CDT Day 17: Dearborn River to unnamed peaky thing – Butterfly Enlightenment Camp to Bonus Climb Sunset Camp
Miles hiked: 17.8
Total miles: 266
My nose drips like an old faucet in the cool morning air. Spiderwebs collect on my face and arms as I tear down each masterpiece. I barely notice though. This is just how it is on the trail. Nothing is permanent out here in nature. A spider will weave a new web everyday, a deer might sleep in a new spot every night, and even mountains crumble. As humans we cling to things, trying to make them permanent. Careers, stuff, relationships. Why? When did we start claiming ownership by striving to make things permanent? Nothing is permanent, yet we try to make things so. Why?
The brain can wander to some interesting places when allowed. I watched these thoughts drift through my mind as I physically and mentally spooled up for the day after leaving camp around 7am. I inhaled Pop Tarts on the move and drifted through the woods along the Dearborn River.
The cool shade was most welcome, but I anticipated the warmth of the sun as I watched it pour down the other side of the valley, not a cloud in the sky to delay the inevitable spread. The walking was good. Perfect for a morning stroll. I lost SpiceRack a few minutes back when I stopped to poop, so I was left with just myself and the sounds of the forest. I crossed a couple creeks and gazed, when I could, at the green valley, so different from the burn areas that cover so much of this wilderness.
Six miles in, I found Spice waiting for me at our final crossing of the Dearborn, chilling in the shade and eating as hikers do. The cruisy part of the day was over, so I was glad to join her for a rest. Big climbing coming up. We anticipated a hot, exposed climb back up to the crest of the Divide, but the trees along the trail were more alive and shady than either of us had guessed. At a really funky and poorly marked junction, we picked up a new friend, Canyon, who was just returning to trail after an hour and a half bushwhack on something else.
Even with the shade, the climb was steep and relentless. Sweaty work. I panted conversation with Canyon before stepping aside to let the faster hiker pass. 2,600ft up to a spring. The views opened as I approached along a traverse across a steep slope of flowers and sparse trees. High up for the first time in a while, I was ready for views and got them. But there was plenty more of that to come.
Canyon, Spice, and I swatted fat flies at the only water source for a while. I ate candy and drank as much cold water as I could fit in my stomach in anticipation of more big climbs. Much too soon Spice and I got going again to find them.
Trees faded behind us as we climbed high up a gravely trail on a gravely mountain. More than once I stopped to gape at the expanding views to the north, but mostly as an excuse to catch my breath. I couldn’t believe how many mountains there were behind us. As the trail had wound from valley to valley, we hiked past numerous peaks without realizing it. I was on the Continental Divide for real here, and it felt like it. I tried to pick out features that I recognized in the distance, but couldn’t distinguish anything in the sea of peaks. Too many. I did find myself wishing that I hadn’t lost my sunglasses though. Spice, Canyon, then Masa, another hiker going too fast for me to hope to see again, joined me and the splendor at the top. A couple clouds floated high, the weather was perfect.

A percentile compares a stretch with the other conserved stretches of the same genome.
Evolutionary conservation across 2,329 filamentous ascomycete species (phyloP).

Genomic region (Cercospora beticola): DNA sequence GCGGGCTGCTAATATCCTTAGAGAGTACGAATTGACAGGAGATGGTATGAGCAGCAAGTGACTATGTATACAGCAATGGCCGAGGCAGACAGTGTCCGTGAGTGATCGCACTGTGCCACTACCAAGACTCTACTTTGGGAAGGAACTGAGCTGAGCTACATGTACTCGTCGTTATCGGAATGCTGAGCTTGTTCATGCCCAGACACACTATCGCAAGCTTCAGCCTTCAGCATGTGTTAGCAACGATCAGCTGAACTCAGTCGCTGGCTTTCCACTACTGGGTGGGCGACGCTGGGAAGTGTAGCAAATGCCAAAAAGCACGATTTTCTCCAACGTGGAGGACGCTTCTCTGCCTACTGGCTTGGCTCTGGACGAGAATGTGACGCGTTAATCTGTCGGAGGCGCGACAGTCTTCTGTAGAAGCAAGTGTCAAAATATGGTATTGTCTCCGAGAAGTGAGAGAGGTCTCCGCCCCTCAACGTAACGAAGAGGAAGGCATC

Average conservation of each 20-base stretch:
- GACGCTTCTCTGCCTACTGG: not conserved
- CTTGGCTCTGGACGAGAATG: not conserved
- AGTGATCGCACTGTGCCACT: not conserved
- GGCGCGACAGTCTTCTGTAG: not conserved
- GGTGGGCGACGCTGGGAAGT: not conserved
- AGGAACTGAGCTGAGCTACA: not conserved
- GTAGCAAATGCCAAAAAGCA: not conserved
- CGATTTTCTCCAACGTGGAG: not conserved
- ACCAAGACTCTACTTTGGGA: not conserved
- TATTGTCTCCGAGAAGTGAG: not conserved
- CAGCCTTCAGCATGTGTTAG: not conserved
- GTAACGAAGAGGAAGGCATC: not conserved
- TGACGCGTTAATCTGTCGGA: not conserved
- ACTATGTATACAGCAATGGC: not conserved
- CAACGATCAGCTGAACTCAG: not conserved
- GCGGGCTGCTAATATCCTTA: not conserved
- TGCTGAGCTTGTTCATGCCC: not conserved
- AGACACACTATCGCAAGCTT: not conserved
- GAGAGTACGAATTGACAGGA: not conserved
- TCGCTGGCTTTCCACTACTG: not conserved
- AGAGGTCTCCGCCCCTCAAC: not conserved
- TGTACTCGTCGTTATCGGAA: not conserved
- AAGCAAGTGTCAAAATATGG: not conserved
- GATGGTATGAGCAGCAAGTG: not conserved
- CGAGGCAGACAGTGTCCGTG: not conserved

I was the last one to leave for the drop into a burn area before yet another big climb. I took some ash from a burned log to give myself eye black like a sportsball player, which cut the glare better than I expected. A short, hot lunch next to a creek, then more climbing. The howling wind kept the temperature reasonable, but made steady walking impossible. Spice and I were both laughing with the effort. The last, massive switchback traversed a vast slope of wild flowers, high above the rest of the world. Spice and I sat amongst the colors, breathing in the scent of life, wondering how these flowers survived, gazing at the world below. This was what I envisioned when I considered hiking the CDT. This was what it is about. This was amazing. We moved again to get to the tippy top of the climb just below 8,400ft, the highest point of the CDT so far by some margin.
We dug around for some rumored cell service, but struck out and ended up sitting off trail on a small peak, wishing that we weren’t a whole four hours from sunset. Though we had planned to sleep at that lake down there, we couldn’t say no to the chance at seeing an epic sunset and sunrise, so we decided to fill up water at the lake, then continue up trail for a mile where it got back to the ridge. Solid plan.
At the lake we found Canyon waiting and joined them for dinner. I ate way too much couscous considering the climbing I still had to do, but my hunger would not be denied. 700ft up from there to the next small peak, rounded and gentle. The panorama was again amazing from there with wider views of the plains to the east and of the Divide to the south. Folds of mountains fuzzed out into the distance. The air was surprisingly filled with mosquitos so cowboy camping was out of the question despite the perfect weather. Best camp yet.
The sunset did not disappoint and I went to bed happy after a hard, but endlessly rewarding day. Wait, no I didn’t. Despite the great day, I went to bed in a fowl mood after putting a inch-long gash in my sleeping pad with an errant sharp rock. My hurried patch job did little, but fortunately we still have two halves of Spice’s old foam pad that we use as sitpads on breaks. Those will hold me over until a patch job worthy of the CDT.
A clear night promised to make it a cold one, but the wind was calm. Stars and bright moon. Best day on the CDT yet? Possibly. Probably.